Baking Through the CIA: My First Skills Exam
We’ve been warned how stressful The CIA can be, and after taking my first skills exam, I see exactly what they mean. My entire week was spent in nervous anticipation as I prepared for the most strenuous of my midterm tests.
For the exam, we were required to produce genoise sponge cake, buttermilk biscuits, pate a choux, and pastry cream. Though these were all things we’ve done multiple times before, the added pressure of time constraints as well as the final products being graded added immense pressure to what on paper, looked to be a fairly standard production. I admit to being a bit of a nervous wreck in the days leading up to the exam. Tuesday’s class was a dry run of the production, which saw a large portion of the students, including myself, fail to complete our tasks. Unlike the actual test day, we were assigned a specific order in which we were to complete each item. This had a huge impact on production speed, and in my opinion, is the reason for my inability to complete my work in a timely manner. Time management is a huge part of working in a kitchen, and this was a great lesson on how to prepare for the actual test day.
Everything fits together like puzzle pieces. Each product has steps in which you’re left room to multi-task. Finding success is about putting the pieces together in the right order. Biscuits need to go through two chilling phases before they are baked, meaning it is best to get them started near the beginning of production. Genoise sponge cake needs to stabilize in the mixer for at least 15 minutes after achieving maximum volume, which is the perfect time gap to knock out a batch of pastry cream. Pate a choux needs to rest until they develop a skin, which is a great time to bang out some dishes. This is the order I went with. Though there is some wiggle room, this is what I found to be the most efficient for me. Luckily, we were given time in advance to scale out ingredients, which was a huge help in getting everything done. We were given 3 hours in total to produce our four products and clean the kitchen. In addition to our productions, we were graded on professionalism and cleanliness. Coming up with a plan of attack in advance of the exam was vital to working smoothly and efficiently.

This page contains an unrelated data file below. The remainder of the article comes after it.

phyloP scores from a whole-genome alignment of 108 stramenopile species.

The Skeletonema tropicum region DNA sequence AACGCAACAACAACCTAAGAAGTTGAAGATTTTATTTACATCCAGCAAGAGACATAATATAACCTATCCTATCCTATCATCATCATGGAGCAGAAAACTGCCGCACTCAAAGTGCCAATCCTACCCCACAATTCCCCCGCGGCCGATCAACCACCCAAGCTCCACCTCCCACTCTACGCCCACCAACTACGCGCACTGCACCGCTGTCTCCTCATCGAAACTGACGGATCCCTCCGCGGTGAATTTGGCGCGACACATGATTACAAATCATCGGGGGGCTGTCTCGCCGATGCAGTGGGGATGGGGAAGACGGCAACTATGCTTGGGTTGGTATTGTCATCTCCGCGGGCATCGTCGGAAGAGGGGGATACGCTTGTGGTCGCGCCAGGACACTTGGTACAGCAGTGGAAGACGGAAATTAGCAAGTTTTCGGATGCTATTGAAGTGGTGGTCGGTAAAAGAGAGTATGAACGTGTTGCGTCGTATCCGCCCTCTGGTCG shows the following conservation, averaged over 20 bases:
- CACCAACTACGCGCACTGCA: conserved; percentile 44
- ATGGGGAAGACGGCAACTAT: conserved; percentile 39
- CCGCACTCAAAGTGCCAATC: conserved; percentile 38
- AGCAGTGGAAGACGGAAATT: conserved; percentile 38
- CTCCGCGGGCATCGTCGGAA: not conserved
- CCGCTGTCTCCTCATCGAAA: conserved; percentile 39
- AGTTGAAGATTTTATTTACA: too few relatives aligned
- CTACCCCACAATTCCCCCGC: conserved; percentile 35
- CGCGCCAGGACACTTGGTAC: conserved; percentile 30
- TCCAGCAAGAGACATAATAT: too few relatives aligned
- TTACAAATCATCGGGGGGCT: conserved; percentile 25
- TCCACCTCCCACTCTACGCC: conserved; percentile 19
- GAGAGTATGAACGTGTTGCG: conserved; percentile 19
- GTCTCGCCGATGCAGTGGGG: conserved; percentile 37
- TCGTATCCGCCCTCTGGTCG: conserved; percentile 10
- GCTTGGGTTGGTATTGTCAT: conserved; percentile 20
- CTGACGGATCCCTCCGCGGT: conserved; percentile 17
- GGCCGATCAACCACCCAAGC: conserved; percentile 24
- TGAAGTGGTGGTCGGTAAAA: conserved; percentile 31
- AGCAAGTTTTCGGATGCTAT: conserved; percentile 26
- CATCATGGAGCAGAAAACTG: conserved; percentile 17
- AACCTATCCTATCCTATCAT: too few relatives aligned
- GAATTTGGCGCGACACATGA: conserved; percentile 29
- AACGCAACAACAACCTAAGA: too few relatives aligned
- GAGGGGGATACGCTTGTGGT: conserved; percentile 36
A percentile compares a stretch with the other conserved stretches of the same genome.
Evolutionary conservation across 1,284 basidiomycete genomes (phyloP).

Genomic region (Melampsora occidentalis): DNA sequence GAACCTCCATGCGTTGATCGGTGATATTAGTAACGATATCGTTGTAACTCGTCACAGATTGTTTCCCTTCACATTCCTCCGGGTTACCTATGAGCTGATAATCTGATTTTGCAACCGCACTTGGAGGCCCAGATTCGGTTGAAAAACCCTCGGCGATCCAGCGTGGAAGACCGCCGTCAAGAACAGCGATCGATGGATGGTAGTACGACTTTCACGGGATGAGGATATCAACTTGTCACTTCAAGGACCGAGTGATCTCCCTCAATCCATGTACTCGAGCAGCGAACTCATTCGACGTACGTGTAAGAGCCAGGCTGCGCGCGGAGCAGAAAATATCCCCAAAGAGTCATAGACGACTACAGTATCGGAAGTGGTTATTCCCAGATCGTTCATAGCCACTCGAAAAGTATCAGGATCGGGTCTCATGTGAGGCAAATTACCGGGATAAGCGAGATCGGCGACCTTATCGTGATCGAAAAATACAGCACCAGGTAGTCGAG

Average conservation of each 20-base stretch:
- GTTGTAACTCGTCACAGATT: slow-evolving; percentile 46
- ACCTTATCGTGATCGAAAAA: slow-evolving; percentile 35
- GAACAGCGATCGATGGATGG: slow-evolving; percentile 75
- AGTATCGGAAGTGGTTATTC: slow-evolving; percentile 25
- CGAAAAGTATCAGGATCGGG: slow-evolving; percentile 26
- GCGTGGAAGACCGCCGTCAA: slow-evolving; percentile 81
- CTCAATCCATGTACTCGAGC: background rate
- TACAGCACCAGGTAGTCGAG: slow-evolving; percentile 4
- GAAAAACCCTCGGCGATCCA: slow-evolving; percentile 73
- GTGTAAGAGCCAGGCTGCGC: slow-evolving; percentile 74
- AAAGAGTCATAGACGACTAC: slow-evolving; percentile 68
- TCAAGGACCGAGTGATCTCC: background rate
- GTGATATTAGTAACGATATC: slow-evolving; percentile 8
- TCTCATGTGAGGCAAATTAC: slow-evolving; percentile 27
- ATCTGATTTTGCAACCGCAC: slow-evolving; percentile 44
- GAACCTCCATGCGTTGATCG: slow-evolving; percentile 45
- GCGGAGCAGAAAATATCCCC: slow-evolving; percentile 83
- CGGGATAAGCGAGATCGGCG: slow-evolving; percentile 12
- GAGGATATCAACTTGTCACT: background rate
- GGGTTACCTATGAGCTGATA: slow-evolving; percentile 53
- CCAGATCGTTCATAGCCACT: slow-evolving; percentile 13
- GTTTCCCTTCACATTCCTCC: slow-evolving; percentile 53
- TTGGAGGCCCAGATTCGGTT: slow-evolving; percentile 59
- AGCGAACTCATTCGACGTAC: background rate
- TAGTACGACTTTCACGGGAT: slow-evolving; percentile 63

The test day was a day of focus and diligence. Every action taken in the kitchen was completed with extra emphasis and intent. It was almost as if you could see the little-animated sound bubbles from comic books with each slide of a tray into an oven or slamming of a refrigerator door. It was incredibly difficult, but we were all successful. After exhaling for what felt like the first time in a week, the class congregated in the student commons to blow off some steam with some student organization sponsored karaoke. We overcame a joint obstacle as a class, and it felt to me like one of the first times we have all truly bonded over something. This exam was one of the first of many serious trials I will have to undergo while at the CIA, and a true introduction to just how intense the school and the profession can be. It will only get harder from here, but I’m ready for it.
By Andrew Bergman
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